Alleged DHS memo regarding 2011 Tucson shooting[edit]

A document initially claimed to be a leaked Department of Homeland Security (DHS) memo alleged Jared Lee Loughner, the accused gunman in the 2011 Tucson shooting that wounded Congresswoman Gabrielle Giffords and killed six bystanders, may have had ties to American Renaissance, which it called an "anti-ZOG (Zionist Occupational Government) and anti-semitic" group.[21][22] In an interview with Fox News, Jared Taylor denied the organization ever used the term "ZOG" and said Loughner had no connection to them.[21]

DHS officials the following day reported that "the department has not established any such possibility, undercutting what appears to be the primary basis for this claim". Furthermore, no such memo had been issued.[23]

Major David Denlinger, commander of the Arizona Counter Terrorism Information Center acknowledged that the document came from his agency, but contained errors. He said that he has no reason to believe that Loughner had any direct connection with or was being directed by American Renaissance.[24]

See also[edit]

References[edit]

  1. ^ a b Peter Holley (2016-01-12). "Hear a white nationalist's robocall urging Iowa voters to back Trump". Retrieved 2016-02-08. 
  2. ^ a b Claire Groden (2016-01-12). "White Supremacist Group Makes Pro-Trump Robocalls". Retrieved 2016-02-08. 
  3. ^ "Jared Taylor/American Renaissance". Extremism in America. Anti-Defemation League. Retrieved 17 August 2013. 
  4. ^ "Racist Writers Are Right to Feel Threatened". The Atlantic Wire. The Atlantic. April 11, 2012. Retrieved 17 August 2013. 
  5. ^ "American Renaissance". amren.com. 2011. Archived from the original on October 4, 2011. 
  6. ^ "The Rise Of The "Alt-Right" Movement And Its Place In This Year's Presidential Campaign". The Diane Rehm Show. August 30, 2016. 
  7. ^ "'The races are not equal': meet the alt-right leader in Clinton's campaign ad". The Guardian. August 26, 2016.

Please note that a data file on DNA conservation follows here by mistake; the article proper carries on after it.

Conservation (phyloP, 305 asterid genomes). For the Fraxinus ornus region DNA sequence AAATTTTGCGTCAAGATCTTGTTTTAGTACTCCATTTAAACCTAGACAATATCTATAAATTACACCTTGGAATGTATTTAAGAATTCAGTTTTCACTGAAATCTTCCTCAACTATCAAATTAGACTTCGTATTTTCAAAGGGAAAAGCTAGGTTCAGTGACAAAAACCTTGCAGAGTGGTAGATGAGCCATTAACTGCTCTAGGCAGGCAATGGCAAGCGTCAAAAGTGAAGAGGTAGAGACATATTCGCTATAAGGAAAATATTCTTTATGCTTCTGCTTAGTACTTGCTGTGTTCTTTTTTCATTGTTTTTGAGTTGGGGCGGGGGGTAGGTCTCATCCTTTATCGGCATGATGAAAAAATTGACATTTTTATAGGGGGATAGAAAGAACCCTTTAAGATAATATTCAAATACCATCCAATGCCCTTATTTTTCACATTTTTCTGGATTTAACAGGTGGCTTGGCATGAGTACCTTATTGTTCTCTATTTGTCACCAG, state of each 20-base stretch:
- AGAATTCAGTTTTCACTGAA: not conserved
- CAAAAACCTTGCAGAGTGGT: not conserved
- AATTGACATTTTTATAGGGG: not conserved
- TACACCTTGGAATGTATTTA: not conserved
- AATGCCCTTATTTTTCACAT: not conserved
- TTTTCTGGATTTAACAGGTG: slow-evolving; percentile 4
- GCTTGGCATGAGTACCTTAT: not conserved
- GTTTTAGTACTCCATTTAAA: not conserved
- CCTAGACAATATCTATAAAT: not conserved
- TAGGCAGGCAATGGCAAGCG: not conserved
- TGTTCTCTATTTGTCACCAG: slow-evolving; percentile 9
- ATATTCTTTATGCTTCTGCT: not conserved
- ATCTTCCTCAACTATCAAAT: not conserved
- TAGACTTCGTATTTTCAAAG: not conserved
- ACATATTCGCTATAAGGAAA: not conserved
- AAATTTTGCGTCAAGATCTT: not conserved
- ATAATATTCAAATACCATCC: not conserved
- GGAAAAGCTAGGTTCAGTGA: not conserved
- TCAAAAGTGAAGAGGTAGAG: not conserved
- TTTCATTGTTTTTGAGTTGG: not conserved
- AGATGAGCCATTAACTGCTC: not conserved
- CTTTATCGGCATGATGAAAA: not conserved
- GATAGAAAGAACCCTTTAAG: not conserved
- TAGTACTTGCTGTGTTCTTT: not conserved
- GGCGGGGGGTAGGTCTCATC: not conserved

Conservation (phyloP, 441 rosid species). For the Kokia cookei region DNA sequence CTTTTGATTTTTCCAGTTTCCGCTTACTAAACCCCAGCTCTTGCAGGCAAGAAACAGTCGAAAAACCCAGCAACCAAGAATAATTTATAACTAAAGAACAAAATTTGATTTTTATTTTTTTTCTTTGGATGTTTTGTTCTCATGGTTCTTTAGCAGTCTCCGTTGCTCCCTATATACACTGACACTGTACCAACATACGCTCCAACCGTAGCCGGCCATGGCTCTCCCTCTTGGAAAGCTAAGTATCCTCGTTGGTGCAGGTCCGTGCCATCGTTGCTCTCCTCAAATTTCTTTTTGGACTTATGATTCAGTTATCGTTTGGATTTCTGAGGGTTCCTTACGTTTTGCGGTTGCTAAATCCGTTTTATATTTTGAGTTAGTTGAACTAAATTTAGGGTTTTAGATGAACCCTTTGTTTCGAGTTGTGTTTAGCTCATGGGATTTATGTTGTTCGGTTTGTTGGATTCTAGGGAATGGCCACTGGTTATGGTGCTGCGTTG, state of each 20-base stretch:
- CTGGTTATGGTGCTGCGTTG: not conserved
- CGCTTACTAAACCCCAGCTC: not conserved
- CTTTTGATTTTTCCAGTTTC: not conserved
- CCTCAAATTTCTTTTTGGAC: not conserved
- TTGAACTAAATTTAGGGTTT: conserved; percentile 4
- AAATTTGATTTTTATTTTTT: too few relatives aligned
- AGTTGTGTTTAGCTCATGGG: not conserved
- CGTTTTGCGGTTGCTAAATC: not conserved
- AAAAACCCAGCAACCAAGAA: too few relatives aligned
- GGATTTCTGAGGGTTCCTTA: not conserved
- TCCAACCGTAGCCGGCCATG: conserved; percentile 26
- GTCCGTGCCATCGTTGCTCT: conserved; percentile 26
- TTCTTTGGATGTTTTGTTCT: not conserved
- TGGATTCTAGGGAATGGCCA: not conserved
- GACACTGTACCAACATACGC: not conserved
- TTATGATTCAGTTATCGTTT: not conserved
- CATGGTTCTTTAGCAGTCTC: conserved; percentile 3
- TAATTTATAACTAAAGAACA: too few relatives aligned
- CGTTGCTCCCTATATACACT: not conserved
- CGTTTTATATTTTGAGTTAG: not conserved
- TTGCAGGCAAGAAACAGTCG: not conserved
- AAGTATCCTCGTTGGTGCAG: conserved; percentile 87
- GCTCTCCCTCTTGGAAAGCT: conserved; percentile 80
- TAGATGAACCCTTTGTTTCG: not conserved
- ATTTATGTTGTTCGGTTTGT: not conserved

8. ^ Leonard Zeskind (May 12, 2009). Blood and Politics: The History of the White Nationalist Movement from the Margins to the Mainstream. Farrar, Straus and Giroux. p. 370. ISBN 978-1-4299-5933-9. Retrieved November 28, 2015. 
  9. ^ a b Roddy, Dennis (January 23, 2005). "Jared Taylor, a racist in the guise of 'expert'". Pittsburgh Post-Gazette. Archived from the original on 2011-06-29. 
  10. ^ "American Renaissance". Anti-Defamation League. 
  11. ^ Dennis Roddy (January 30, 2005). "Weird Science". Pittsburgh Post-Gazette. 
  12. ^ "White nationalist group urges Iowans to vote Trump". CNN. 2016-01-11. Retrieved 2016-02-08. In the 50-second robocall, Johnson, along with Christian talk show host Ronald Tan and white supremacist magazine "American Renaissance" founder Jared Taylor, urges listeners to support Trump in the Iowa caucuses 
  13. ^ Gelin, Martin (2014-11-13). "White Flight". Slate. Retrieved 2016-02-08. 
  14. ^ Edelman, Adam (2016-01-11). "White nationalist group calling on Iowa to vote for Trump: 'We need smart, well-educated white people'". New York Daily News. Retrieved 2016-02-08. 
  15. ^ "Active Hate Groups In The United States In 2014". Southern Poverty Law Center. Retrieved 6 February 2016. 
  16. ^ Potok, Mark; Beirich, Heidi (Summer 2006). "Schism Over Anti-Semitism Divides Key White Nationalist Group, American Renaissance". Intelligence Report. Retrieved July 20, 2010. 
  17. ^ a b ADL.org
  18. ^ VDARE.com: 02/16/10 – The Saga of American Renaissance’s 2010 Conference: "Anarcho-Tyranny" In Action
  19. ^ Stormfront.org
  20. ^ White nationalist leader to discuss hotel cancellation – CharlotteObserver.com
  21. ^ a b Summers, Patrick (January 9, 2011). "American Renaissance Denies DHS Charges, Any Affiliation With Shooter". Fox News.com. Retrieved January 9, 2011. 
  22. ^ Jonsson, Patrik (January 9, 2011). "American Renaissance: Was Jared Lee Loughner tied to anti-immigrant group? A Department of Homeland Security memo suggests a 'possible link' between Jared Lee Loughner, the suspect in the attack on Rep. Gabrielle Giffords, and American Renaissance, an 'anti-government' journal". The Christian Science Monitor. 
  23. ^ "Official: DHS has not determined any possible ties between Arizona shooter and right wing group". The Washington Post. 
  24. ^ Jared Loughner’s supremacists tie debunked

Further reading[edit]

  • "A Convocation of Bigots: The 1998 American Renaissance Conference". The Journal of Blacks in Higher Education (21): 120–124. Autumn 1998. JSTOR 2999023. .

External links[edit]